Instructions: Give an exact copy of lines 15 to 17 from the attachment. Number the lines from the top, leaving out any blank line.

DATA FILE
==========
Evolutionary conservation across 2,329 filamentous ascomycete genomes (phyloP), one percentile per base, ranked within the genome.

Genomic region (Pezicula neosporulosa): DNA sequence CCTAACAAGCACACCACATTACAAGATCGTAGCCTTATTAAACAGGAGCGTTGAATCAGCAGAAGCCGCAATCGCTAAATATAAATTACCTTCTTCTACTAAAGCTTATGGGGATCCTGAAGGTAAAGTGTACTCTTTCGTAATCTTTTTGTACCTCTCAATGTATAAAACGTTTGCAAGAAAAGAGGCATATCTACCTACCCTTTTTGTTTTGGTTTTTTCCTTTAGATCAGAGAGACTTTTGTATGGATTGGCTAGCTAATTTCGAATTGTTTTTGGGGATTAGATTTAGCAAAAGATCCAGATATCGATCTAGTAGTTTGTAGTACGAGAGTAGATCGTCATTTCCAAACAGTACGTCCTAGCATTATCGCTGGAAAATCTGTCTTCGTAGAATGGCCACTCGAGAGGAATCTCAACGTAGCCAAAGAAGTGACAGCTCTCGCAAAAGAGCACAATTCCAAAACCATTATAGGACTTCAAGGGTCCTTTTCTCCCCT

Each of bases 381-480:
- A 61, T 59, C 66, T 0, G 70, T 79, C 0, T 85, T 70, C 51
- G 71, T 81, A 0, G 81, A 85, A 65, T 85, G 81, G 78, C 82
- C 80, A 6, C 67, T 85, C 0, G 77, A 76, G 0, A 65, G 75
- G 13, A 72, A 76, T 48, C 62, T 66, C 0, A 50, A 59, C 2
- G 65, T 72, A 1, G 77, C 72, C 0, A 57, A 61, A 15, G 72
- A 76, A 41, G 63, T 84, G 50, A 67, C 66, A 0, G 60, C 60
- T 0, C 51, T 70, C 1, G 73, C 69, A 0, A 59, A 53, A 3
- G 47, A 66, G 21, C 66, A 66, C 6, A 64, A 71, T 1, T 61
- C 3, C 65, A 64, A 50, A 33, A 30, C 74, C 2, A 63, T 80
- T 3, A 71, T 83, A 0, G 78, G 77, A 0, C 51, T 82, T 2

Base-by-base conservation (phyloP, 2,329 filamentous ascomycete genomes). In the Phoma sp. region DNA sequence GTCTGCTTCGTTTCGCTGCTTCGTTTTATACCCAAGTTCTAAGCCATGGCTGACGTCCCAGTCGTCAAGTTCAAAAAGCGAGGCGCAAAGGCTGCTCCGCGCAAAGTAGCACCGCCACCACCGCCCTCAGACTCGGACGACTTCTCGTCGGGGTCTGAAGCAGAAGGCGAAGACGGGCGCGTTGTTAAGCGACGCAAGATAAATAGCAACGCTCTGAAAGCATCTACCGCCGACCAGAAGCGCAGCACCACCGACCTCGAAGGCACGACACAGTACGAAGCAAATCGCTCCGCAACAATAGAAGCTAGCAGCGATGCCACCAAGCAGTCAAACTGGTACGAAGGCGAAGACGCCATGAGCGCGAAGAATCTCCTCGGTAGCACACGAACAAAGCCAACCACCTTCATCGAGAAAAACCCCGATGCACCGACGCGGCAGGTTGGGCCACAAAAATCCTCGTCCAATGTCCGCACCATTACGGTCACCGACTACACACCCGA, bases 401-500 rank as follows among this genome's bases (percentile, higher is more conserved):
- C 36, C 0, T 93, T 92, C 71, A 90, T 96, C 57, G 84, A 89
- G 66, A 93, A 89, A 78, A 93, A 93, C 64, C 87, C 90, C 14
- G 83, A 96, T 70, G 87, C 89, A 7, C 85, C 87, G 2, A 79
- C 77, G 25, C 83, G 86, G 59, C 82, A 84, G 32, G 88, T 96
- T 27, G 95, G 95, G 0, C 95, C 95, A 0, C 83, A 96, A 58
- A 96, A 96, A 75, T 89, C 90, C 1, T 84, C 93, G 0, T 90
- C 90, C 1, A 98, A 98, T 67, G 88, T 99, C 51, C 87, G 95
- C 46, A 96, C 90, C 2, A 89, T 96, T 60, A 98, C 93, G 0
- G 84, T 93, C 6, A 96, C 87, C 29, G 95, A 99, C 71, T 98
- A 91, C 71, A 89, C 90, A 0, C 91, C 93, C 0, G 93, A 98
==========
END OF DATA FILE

- C 36, C 0, T 93, T 92, C 71, A 90, T 96, C 57, G 84, A 89
- G 66, A 93, A 89, A 78, A 93, A 93, C 64, C 87, C 90, C 14
- G 83, A 96, T 70, G 87, C 89, A 7, C 85, C 87, G 2, A 79